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Proposed vehicle-for-hire regulations reignite taxi industry, Uber war

CityNews | posted Friday, Apr 8th, 2016

New proposed regulations for the taxi industry and Uber were expected to calm the storm that’s swelled over the city but seem to have added fuel to the fire.

More than 100 new recommendations were unveiled Thursday at city hall following 18 months of protests and dramatic council meetings by the taxi industry.

Tracy Cook, executive director of municipal licensing and standards, said she believes the recommendations will create a balance in the ever-evolving ground transportation environment.

“We believe, and I believe, the recommendations we’re making for new regulation governing all ground transportation providers under a new vehicle for hire bylaw is balanced, is fair and will appropriately frame the city’s role in regulation and absolutely ensure that we’re fulfilling our mandate of public safety and consumer protection.”

Taxis will be able to offer a discounted fare if riders book through the phone or app and drivers will see lower licensing fees.

Cook said she felt the recommendations took away some of the regulatory burdens on the current taxi industry.

Related stories:

Uber legal director says taxi industry not ride-sharing app’s main competition

Video: Leveling the playing field between traditional taxis and Uber-X

Poll finds more Torontonians using and supporting Uber

“These recommendations are enabling operational flexibility beyond what the taxi cab industry has had in the past,” she explained. “We’re striking a balance here that recognizes the taxi cab industry now will have competition in the market that it has never had before. And that definitely changes the focus and has us look at how we regulate.”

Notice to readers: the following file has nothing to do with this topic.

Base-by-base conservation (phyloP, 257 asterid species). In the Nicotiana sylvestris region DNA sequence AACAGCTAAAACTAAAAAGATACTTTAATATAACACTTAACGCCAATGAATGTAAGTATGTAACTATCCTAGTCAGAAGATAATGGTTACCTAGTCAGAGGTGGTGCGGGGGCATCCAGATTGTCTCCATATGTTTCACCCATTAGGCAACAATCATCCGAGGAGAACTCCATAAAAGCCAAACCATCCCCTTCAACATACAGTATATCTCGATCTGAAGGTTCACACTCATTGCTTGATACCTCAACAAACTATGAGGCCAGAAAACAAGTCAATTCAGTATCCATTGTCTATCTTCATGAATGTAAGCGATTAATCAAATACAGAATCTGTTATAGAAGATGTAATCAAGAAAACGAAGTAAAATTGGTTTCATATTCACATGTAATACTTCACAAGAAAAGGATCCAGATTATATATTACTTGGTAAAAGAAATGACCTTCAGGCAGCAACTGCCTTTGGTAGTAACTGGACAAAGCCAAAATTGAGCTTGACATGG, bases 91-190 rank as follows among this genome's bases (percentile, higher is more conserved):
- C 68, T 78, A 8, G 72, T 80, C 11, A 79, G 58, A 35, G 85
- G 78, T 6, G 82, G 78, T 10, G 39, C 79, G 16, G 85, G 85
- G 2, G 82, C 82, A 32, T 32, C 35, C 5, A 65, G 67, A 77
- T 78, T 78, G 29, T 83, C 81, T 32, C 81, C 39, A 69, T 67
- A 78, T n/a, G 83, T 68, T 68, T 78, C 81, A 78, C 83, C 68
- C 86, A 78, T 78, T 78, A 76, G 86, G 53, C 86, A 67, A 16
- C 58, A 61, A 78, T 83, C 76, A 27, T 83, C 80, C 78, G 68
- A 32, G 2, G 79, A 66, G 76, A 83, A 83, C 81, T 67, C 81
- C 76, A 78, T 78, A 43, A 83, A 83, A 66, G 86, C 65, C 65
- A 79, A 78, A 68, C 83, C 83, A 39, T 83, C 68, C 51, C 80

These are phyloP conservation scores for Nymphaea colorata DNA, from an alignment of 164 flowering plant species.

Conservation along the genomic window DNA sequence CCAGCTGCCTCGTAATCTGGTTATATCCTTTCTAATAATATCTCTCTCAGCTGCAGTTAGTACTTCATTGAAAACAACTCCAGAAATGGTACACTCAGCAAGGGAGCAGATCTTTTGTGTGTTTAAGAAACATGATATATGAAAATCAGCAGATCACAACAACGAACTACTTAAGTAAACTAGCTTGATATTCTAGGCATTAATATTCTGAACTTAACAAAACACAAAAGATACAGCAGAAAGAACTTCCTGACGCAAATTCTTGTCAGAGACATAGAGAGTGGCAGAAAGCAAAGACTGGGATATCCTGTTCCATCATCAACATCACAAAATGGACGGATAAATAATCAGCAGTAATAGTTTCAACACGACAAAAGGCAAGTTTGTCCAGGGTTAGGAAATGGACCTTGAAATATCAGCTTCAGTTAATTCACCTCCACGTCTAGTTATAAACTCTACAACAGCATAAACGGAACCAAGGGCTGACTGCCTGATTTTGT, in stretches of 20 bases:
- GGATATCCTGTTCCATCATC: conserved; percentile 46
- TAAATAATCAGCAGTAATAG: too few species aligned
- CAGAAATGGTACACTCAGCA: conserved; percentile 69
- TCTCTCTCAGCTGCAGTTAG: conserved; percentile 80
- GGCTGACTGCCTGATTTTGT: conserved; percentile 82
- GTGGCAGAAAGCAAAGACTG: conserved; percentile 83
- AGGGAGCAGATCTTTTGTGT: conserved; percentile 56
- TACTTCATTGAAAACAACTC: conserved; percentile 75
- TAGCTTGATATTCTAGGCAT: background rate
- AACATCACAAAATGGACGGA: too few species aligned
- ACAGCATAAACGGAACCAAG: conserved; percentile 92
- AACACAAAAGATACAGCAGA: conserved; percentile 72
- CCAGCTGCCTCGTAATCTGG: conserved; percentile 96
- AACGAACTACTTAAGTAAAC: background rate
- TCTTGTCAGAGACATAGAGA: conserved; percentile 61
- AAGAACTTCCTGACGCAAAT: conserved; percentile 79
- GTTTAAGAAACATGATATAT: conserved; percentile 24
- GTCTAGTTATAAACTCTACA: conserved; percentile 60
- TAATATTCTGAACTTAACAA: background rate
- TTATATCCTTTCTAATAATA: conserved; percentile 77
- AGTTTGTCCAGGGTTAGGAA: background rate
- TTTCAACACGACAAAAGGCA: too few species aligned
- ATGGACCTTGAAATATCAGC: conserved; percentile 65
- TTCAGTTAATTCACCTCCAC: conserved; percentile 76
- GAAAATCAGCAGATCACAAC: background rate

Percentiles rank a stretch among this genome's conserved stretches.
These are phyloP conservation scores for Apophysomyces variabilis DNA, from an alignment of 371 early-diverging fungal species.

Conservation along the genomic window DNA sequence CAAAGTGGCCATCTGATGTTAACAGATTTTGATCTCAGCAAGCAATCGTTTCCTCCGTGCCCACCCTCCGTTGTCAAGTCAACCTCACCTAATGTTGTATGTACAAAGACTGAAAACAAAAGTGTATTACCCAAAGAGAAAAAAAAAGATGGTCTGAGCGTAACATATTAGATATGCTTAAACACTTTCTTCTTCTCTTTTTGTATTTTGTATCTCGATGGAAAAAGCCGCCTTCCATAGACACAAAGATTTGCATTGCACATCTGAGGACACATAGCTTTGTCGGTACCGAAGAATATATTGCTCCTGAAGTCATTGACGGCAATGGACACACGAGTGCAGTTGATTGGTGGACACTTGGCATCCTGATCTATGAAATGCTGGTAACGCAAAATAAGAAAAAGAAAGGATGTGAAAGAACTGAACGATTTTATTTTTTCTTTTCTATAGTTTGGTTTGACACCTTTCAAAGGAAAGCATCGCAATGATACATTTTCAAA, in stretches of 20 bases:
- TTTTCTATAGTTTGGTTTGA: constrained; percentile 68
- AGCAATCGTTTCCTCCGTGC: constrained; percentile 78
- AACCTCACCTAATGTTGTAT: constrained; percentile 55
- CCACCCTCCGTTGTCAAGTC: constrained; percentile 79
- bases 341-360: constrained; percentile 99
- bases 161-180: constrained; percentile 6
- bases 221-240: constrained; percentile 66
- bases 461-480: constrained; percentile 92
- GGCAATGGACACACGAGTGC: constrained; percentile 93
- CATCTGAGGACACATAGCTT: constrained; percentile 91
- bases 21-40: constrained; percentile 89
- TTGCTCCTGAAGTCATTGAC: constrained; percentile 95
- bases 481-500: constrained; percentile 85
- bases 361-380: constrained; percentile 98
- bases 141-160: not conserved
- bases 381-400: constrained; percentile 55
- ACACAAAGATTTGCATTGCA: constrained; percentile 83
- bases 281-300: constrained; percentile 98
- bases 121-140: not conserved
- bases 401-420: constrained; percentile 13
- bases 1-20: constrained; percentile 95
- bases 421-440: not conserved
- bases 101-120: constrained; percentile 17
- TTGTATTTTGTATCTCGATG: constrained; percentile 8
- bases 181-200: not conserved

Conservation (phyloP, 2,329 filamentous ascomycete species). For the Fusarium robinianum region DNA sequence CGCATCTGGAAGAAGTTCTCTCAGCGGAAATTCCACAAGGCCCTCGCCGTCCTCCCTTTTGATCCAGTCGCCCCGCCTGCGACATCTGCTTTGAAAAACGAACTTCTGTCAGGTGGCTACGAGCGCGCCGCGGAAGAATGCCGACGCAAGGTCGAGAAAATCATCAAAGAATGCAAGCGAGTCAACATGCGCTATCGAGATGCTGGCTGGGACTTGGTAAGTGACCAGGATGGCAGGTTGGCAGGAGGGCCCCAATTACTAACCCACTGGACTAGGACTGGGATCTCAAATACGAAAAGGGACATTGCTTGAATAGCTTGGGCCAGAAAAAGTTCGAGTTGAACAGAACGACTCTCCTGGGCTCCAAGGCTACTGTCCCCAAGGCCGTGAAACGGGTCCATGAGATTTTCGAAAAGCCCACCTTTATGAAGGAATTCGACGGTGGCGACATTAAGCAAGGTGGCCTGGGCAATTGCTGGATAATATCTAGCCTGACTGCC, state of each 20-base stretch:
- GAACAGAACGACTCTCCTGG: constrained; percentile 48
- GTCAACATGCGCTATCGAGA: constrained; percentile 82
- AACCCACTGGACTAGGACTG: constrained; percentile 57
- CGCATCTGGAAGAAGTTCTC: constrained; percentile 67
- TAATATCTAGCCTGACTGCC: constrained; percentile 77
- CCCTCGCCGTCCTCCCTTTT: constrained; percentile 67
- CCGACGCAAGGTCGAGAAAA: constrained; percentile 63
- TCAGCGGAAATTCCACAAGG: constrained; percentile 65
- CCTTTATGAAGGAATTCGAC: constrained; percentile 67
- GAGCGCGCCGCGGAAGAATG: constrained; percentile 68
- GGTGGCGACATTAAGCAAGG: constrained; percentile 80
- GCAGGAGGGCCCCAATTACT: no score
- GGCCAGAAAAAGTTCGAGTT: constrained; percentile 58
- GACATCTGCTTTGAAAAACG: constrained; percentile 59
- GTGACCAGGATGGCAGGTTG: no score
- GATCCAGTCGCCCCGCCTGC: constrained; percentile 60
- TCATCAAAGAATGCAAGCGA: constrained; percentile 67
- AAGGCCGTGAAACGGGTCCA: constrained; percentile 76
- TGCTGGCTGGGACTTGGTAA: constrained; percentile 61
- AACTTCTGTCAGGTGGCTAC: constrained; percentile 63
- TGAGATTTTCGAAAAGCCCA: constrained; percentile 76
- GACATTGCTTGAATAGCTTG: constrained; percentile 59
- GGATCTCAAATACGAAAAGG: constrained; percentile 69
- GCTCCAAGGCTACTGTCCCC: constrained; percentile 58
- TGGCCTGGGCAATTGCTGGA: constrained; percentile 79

Meanwhile, UberX drivers must undergo a criminal background check and get a $2-million insurance coverage plans, similar to that of their taxi counterparts.

Cook added that these are just regulations and it’s up to the city to make the laws.

“Let’s remember this report is to set the basis for discussion and a debate for our councillors, some of whom are here, to make those decisions.”

And it appears it’s going to be a very heated debate.

Several city councillors were quick to voice their disapproval of the recommended regulations, including Coun. Janet Davis who said they were caving to Uber.

“They need to start over. What staff has proposed is a huge step backwards,” Davis explained.

On social media, Coun. Mike Layton called it a step back from existing regulations and added that not imposing a driver cap would mean an unlimited number of drivers would be trolling for fares on busy streets at busy times, increasing downtown congestion.

“I’m no taxi lobbyist, but I am a transit lobbyist and don’t want more cars trolling for fares,” Layton tweeted. “We can regulate the efficiency, but that doesn’t mean we should allow unlimited cars for hire. Some streets will be flooded.”

Representatives from the taxi industry said these recommendations would kill their industry.

“Just by looking at it, off the top of my head, I don’t think that there will be a taxi industry. There’s a big issue for the drivers. I don’t think drivers will be able to make a decent living however we still have to review it. We still have to see the details of the report,” Moini continued.

Uber released the following statement on Thursday:

“We commend Tracey Cook and city staff for working diligently to find accommodation for all parties in the ground transportation market by proposing updates to existing regulations. We will be reviewing the report in depth and meeting with city staff to further understand how the proposed regulations may be implemented, and will have more to say in the coming days.”